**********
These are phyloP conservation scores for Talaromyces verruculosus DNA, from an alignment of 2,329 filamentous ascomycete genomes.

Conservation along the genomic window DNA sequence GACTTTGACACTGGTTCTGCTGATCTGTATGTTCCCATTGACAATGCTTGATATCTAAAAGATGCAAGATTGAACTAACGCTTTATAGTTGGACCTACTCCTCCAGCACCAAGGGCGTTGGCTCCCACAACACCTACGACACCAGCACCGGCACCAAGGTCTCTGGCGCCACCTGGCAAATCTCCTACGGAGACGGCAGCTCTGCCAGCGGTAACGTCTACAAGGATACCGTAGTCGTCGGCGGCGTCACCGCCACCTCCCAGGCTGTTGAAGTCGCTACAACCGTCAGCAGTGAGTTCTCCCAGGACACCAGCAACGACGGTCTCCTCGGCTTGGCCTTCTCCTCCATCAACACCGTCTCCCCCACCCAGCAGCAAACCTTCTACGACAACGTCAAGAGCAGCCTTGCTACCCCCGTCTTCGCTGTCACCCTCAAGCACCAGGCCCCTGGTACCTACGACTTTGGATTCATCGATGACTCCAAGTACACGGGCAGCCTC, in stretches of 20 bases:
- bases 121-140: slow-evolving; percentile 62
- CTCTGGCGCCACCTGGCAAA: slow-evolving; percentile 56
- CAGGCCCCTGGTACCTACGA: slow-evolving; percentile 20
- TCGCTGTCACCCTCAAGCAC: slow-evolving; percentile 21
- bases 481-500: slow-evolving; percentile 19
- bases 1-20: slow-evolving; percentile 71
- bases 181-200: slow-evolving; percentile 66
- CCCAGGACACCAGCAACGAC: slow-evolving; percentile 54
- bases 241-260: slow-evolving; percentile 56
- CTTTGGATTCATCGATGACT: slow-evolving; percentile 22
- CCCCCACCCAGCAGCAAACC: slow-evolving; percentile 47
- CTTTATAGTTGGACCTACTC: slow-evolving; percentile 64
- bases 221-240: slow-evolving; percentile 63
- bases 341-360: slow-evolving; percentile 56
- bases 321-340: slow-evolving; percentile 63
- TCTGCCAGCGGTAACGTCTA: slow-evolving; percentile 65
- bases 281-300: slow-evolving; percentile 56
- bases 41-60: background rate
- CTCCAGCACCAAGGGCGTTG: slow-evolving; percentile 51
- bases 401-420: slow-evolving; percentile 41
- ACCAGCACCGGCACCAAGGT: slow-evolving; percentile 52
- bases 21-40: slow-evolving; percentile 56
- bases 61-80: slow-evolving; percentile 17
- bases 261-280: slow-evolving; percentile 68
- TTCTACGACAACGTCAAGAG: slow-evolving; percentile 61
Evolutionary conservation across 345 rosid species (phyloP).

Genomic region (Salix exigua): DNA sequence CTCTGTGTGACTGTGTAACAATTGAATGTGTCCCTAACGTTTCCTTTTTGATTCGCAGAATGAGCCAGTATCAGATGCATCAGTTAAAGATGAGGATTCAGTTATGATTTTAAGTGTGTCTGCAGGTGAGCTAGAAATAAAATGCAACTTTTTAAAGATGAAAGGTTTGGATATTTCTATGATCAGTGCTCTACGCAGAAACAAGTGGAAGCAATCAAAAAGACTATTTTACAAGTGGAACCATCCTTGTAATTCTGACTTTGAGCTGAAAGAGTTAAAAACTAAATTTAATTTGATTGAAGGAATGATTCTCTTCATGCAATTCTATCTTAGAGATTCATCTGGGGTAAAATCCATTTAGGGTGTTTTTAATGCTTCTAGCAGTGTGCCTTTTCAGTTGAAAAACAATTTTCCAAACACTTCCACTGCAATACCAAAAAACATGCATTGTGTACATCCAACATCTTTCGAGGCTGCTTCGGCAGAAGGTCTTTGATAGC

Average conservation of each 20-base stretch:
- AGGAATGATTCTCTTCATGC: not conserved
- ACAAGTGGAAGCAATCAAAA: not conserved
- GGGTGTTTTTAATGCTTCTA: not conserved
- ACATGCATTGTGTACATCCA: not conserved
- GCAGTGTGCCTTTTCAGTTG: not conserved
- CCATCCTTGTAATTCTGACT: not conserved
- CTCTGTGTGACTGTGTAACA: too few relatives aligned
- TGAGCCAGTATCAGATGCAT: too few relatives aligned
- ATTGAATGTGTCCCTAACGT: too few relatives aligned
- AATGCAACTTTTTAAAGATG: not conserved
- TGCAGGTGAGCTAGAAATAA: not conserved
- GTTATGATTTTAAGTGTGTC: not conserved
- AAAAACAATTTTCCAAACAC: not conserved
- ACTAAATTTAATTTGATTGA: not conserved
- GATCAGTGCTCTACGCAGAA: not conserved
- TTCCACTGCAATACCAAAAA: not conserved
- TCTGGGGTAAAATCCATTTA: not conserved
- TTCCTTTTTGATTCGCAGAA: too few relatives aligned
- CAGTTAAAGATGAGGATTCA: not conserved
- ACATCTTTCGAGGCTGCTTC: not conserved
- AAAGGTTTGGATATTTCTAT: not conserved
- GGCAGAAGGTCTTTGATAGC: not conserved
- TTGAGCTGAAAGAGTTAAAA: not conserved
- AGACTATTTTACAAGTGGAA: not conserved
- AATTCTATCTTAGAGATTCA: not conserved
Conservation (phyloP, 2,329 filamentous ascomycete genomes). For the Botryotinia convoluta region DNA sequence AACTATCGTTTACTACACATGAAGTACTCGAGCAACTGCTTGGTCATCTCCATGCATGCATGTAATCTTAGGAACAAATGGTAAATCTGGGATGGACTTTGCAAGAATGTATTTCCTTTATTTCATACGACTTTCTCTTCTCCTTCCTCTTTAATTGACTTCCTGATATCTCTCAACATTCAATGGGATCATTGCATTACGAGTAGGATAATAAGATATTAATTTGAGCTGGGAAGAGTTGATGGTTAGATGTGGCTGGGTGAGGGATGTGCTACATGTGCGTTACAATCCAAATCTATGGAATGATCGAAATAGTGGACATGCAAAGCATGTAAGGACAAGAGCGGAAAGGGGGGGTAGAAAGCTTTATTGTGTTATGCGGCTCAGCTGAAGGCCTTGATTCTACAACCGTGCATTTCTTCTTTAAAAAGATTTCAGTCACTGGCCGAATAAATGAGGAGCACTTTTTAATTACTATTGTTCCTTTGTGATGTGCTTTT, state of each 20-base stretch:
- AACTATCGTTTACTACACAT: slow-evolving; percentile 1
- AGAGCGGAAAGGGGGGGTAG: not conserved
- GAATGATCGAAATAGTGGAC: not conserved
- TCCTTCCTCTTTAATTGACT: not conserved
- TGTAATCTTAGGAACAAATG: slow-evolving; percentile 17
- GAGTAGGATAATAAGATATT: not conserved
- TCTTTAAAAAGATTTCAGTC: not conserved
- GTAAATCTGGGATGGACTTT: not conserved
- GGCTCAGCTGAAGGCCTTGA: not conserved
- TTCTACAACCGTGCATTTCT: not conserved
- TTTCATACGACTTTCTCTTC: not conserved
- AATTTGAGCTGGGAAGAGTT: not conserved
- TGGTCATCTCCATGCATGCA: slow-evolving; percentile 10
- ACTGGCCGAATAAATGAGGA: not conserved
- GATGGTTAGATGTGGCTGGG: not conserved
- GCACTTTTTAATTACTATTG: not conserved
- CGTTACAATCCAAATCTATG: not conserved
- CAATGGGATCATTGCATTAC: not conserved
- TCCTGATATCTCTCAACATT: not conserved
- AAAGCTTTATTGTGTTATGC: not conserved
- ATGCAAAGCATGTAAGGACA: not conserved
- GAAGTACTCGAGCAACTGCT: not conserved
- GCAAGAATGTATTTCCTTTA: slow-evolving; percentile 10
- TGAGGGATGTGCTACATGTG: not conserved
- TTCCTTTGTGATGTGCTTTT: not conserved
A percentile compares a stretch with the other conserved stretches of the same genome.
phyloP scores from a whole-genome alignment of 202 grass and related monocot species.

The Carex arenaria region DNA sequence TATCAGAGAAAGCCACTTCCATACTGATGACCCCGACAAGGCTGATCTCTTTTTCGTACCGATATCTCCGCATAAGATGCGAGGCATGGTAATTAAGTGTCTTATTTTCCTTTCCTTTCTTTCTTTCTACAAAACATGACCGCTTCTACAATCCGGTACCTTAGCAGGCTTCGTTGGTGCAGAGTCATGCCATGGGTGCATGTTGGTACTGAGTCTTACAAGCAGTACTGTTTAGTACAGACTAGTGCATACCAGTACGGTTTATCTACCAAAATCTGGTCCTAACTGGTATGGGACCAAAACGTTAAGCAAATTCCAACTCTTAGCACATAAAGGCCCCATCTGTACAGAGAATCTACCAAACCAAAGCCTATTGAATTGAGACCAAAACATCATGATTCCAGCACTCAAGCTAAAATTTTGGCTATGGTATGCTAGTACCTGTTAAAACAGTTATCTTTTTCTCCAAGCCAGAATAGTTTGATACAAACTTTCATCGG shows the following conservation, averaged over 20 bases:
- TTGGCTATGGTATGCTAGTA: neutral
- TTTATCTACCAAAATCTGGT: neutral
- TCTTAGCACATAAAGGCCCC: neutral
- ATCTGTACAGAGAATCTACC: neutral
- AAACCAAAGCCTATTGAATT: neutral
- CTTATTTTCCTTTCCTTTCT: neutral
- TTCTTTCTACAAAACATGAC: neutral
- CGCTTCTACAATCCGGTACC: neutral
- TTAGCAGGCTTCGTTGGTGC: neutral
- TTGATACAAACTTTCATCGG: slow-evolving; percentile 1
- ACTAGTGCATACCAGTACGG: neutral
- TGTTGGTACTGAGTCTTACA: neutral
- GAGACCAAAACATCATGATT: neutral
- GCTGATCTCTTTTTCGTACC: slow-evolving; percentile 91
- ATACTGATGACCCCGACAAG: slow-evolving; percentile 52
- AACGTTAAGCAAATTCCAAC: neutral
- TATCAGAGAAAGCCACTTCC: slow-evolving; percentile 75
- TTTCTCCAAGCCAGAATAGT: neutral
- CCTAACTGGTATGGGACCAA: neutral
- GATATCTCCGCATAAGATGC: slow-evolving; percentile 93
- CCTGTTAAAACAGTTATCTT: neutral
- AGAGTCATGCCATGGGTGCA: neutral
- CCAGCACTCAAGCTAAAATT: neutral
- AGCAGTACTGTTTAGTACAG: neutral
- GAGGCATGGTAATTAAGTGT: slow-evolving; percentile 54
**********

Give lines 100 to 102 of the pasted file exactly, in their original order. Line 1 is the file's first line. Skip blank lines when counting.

- AACGTTAAGCAAATTCCAAC: neutral
- TATCAGAGAAAGCCACTTCC: slow-evolving; percentile 75
- TTTCTCCAAGCCAGAATAGT: neutral